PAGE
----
Saturday, November 22, 2008

Mind the Gap - A Tale of the Hidden Cities

Mind the Gap
(A Novel of the Hidden Cities Book One)
Written by: Christopher Golden and Tim Lebbon
Paperback: 400 pages
Publisher: Spectra
Language: English
May 2008, $11.99
Genre: Urban Fantasy

For as long as she can remember, 17-year-old Jazz and her mother have been taken care of by the enigmatic dark-suited men known as the Uncles, equally relying on and fearing them. For that same length of time, Jazz's mother has drilled into her a sense of paranoia and distrust, to be wary of everyone, no matter what their outward appearance. There's the feeling that they're all waiting for something to happen, and one day, it does. Jazz comes home to find her mother murdered by the Uncles, and a last message written in her own blood: Jazz hide forever. And so Jazz runs, fast and far, ultimately ending up deep under London, in the vast labyrinth of tunnels and forgotten subway stations and abandoned bomb shelters, where the city's lost and unwanted congregate. There, she meets Harry, a smooth-tongued thief and modern-day Fagin who runs a small gang of teenagers he calls the United Kingdom. They take Jazz in, making her part of their odd little family, and she learns how to steal with the best of them, though never forgetting to be wary, never forgetting to keep an eye out for the Uncles and their agents. Even the Underground isn't entirely safe, for it's down here that the ghosts of London's past still dwell, existing in a tortured state of in-between, appearing only to those few with the ability to perceive them... like Jazz.

The longer Jazz spends with Harry and the others, the more she realizes that she's at the center of a great mystery, a mystery that's claimed numerous lives already, and bound to claim more before it's over. Who are the Uncles, and why did they kill Jazz's mother, and why are they after her? How does Harry fit into this? And what part will Terence, a dashing rival thief, play? The search for answers will take Jazz from the homes of the most important men in London, down into the forgotten depths of the Underground, and force her to stop running and make a stand once and for all. But one thing remains constant: trust is earned, not given, and there are far too many people with far too many secrets for her to be comfortable. Unfortunately, these secrets are worth dying for.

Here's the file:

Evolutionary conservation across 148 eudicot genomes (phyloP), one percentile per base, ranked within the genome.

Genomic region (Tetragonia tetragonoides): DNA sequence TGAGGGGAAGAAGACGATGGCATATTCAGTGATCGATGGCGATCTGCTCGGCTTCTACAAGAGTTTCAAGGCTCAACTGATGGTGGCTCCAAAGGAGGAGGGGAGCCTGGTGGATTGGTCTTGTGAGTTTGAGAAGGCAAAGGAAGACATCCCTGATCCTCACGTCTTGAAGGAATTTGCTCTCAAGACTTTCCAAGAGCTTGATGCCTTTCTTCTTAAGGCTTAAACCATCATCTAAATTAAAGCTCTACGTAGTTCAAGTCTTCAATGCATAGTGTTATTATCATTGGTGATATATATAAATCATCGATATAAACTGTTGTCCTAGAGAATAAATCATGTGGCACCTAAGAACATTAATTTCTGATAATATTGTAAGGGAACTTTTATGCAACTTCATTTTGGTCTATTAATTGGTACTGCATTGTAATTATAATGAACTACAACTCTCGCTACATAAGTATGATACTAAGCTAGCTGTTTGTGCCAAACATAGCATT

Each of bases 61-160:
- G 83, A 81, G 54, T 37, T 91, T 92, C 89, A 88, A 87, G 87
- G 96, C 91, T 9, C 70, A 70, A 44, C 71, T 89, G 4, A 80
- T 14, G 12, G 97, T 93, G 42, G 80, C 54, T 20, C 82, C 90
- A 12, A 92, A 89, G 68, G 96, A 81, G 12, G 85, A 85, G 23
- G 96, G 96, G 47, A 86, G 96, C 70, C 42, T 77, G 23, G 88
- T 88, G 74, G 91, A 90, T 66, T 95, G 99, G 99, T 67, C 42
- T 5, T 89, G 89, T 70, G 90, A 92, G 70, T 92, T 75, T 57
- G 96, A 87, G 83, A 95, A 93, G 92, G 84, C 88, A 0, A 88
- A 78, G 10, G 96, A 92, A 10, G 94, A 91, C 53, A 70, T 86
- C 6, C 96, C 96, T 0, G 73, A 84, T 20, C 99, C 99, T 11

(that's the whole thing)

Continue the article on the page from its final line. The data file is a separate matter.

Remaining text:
I have been a fan of Christopher Golden since the Buffy novel days as well as the Shadow Saga which is a great vampire series. His newer work including his collaborations with people like Mike Mignola (Baltimore), Thomas E. Sniegoski (The Menagerie series), and Amber Benson (Ghosts of Albion) have been great as well as his solo outings such as the Lost Ones series or the Ferryman. So it was hardly a surprise that I picked up his latest book. Plus I love the idea. When you think about it there are hidden cities everywhere, and not just in the Neil Gaiman Neverwhere sense. Instead cities that were created underground during wars, cities of the dead, or just cities built on the ruins of others.

The action in the novel begins right away when Jazz’s mother is murdered by the “Uncles” and its stays fairly steady until the second half of the book. When Jazz flees to the Underground she sees the ghosts or rather the echoes of those that once inhabited that same space. In fact the Hour of Screams was one of my favorite parts. With the United Kingdom there is a bit of Oliver Twist with the thieving and I enjoyed it. Even the nod to My Fair Lady. The action slows down midway and takes a bit of a turn, but it was one that I didn’t mind because it picks up again at the end. It’s a great story that is part urban fantasy, part thriller and part suspense. While I prefer some of Golden’s collaborations a little bit more, this was a quick, but solid read I look forward to seeing what Golden and Lebbon will do with New Orleans which is the Hidden City for the next volume.

3.5 out of 4 happy bibliosnark bookmarks


thebonebreaker said...

I have read both Golden & Lebbon before, and have enjoyed what I have read - that is cool that they teamed up together. . .

Nice Review!

thebonebreaker said...

Hey there. . .

I was just reading Brian Keene's list of his picks for the Top Ten Books of 2008

Mind the Gap received an Honorable Mention [it was his wife's #1 pick, and would have been his #11]

You go girl! :-)